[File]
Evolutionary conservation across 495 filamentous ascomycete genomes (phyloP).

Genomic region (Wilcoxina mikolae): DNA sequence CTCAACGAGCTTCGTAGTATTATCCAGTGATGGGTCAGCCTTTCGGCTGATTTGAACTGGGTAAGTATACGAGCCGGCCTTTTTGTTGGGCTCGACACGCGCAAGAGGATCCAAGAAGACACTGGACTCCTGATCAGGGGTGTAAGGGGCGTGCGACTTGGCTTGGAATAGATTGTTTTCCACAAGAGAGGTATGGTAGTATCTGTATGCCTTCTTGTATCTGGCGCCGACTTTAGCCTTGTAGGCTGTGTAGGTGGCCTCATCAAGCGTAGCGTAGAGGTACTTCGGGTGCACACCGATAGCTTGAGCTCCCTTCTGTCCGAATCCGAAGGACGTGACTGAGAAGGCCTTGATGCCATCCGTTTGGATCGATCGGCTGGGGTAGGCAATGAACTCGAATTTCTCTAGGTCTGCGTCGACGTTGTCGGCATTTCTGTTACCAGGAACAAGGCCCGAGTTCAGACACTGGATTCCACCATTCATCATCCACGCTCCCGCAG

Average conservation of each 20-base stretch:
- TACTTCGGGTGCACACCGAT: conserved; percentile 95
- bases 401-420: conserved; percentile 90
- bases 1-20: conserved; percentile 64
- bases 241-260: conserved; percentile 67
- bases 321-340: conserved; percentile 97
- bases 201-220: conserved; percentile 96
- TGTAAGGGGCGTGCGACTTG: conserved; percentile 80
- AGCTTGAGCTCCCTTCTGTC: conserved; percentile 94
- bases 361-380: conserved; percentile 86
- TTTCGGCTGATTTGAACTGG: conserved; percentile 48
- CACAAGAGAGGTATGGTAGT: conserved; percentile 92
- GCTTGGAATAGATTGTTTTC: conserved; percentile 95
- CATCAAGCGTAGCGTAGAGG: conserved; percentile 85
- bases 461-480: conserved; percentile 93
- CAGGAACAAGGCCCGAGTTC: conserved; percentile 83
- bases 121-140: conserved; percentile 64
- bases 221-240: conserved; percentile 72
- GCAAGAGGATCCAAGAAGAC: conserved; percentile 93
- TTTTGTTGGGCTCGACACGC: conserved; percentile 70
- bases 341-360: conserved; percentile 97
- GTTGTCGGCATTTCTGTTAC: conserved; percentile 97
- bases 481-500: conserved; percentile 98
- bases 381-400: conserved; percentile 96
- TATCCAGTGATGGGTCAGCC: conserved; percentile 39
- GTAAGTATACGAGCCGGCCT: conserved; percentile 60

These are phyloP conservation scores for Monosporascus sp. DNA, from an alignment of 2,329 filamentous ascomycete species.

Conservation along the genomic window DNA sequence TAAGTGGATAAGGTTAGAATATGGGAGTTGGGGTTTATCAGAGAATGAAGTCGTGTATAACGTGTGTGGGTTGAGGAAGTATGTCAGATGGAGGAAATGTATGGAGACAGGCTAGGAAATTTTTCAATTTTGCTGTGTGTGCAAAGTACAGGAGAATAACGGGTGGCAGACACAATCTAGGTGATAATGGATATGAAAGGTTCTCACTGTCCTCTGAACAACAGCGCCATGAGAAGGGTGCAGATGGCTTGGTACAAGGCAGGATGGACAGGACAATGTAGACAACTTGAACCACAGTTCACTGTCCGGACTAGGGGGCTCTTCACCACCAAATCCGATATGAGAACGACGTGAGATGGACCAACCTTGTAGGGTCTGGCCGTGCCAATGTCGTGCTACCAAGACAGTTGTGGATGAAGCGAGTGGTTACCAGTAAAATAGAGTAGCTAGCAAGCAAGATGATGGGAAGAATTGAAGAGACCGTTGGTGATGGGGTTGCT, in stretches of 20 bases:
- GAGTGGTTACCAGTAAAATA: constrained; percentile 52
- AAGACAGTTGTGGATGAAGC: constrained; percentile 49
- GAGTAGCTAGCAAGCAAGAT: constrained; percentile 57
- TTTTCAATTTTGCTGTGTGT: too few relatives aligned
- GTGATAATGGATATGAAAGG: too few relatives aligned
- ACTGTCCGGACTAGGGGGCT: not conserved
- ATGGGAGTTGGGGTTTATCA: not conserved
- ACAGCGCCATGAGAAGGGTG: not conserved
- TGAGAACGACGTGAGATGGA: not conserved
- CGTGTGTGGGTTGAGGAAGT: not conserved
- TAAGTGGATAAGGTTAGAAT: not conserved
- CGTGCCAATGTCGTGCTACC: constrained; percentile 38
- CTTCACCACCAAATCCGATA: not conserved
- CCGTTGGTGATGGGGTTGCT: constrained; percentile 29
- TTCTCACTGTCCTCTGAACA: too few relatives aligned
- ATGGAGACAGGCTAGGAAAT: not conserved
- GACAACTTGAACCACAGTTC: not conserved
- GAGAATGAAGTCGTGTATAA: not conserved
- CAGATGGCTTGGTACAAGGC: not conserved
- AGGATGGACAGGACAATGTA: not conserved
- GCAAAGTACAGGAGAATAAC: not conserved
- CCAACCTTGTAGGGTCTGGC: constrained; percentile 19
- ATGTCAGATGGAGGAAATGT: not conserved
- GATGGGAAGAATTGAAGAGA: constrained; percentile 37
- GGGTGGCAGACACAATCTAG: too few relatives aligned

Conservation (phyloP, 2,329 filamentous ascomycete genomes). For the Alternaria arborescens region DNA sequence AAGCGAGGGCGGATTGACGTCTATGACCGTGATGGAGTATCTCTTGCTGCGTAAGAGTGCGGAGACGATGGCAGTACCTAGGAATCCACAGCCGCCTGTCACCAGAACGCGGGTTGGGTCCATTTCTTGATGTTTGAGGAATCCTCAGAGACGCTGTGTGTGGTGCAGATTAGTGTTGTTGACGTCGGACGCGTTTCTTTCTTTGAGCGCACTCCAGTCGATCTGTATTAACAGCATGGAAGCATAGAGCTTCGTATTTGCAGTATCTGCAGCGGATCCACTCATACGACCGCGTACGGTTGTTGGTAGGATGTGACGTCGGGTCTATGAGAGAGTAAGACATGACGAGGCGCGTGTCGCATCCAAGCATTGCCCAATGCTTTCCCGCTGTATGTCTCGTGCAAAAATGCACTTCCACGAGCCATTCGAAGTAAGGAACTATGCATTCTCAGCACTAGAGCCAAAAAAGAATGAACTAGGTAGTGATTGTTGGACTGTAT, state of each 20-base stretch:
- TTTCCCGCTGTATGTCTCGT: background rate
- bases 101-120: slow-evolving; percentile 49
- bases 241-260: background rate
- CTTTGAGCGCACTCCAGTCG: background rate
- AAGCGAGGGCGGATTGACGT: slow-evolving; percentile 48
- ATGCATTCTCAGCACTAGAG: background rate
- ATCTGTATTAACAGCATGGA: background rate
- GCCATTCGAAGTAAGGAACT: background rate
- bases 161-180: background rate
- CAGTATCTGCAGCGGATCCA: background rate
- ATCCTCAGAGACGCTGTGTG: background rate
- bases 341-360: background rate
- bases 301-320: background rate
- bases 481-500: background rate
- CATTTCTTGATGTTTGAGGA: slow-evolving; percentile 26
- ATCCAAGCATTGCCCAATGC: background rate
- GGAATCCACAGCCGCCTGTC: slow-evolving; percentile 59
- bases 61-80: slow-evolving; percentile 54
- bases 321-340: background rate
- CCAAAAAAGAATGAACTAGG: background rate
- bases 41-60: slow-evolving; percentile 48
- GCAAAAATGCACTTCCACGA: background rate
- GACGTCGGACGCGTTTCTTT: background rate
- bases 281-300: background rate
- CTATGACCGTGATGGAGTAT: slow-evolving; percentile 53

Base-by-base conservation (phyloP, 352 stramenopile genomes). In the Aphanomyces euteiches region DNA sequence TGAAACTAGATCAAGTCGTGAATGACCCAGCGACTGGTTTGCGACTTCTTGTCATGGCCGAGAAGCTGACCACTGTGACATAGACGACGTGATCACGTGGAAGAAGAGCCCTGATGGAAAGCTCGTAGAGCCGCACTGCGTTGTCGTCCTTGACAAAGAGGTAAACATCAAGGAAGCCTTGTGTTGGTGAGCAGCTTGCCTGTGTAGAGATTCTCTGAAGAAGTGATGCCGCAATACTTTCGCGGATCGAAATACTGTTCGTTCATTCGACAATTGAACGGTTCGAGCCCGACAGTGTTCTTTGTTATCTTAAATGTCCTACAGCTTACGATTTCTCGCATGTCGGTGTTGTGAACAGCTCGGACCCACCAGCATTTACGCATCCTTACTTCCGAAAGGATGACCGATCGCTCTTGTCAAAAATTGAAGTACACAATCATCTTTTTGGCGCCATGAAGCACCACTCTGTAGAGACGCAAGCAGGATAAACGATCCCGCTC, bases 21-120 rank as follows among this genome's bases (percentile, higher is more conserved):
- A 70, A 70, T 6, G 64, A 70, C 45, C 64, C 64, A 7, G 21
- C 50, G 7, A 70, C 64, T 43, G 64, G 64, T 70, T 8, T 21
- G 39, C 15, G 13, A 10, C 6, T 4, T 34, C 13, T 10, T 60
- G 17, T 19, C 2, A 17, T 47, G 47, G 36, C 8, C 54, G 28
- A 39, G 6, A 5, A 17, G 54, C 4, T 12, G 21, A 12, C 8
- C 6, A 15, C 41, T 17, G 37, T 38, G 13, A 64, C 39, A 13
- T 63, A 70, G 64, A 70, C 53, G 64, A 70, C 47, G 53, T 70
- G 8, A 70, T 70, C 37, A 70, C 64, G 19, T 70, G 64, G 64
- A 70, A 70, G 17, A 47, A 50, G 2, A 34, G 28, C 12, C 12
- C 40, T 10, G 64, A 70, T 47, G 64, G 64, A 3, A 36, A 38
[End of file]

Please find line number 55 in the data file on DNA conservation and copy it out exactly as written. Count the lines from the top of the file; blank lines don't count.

- GGGTGGCAGACACAATCTAG: too few relatives aligned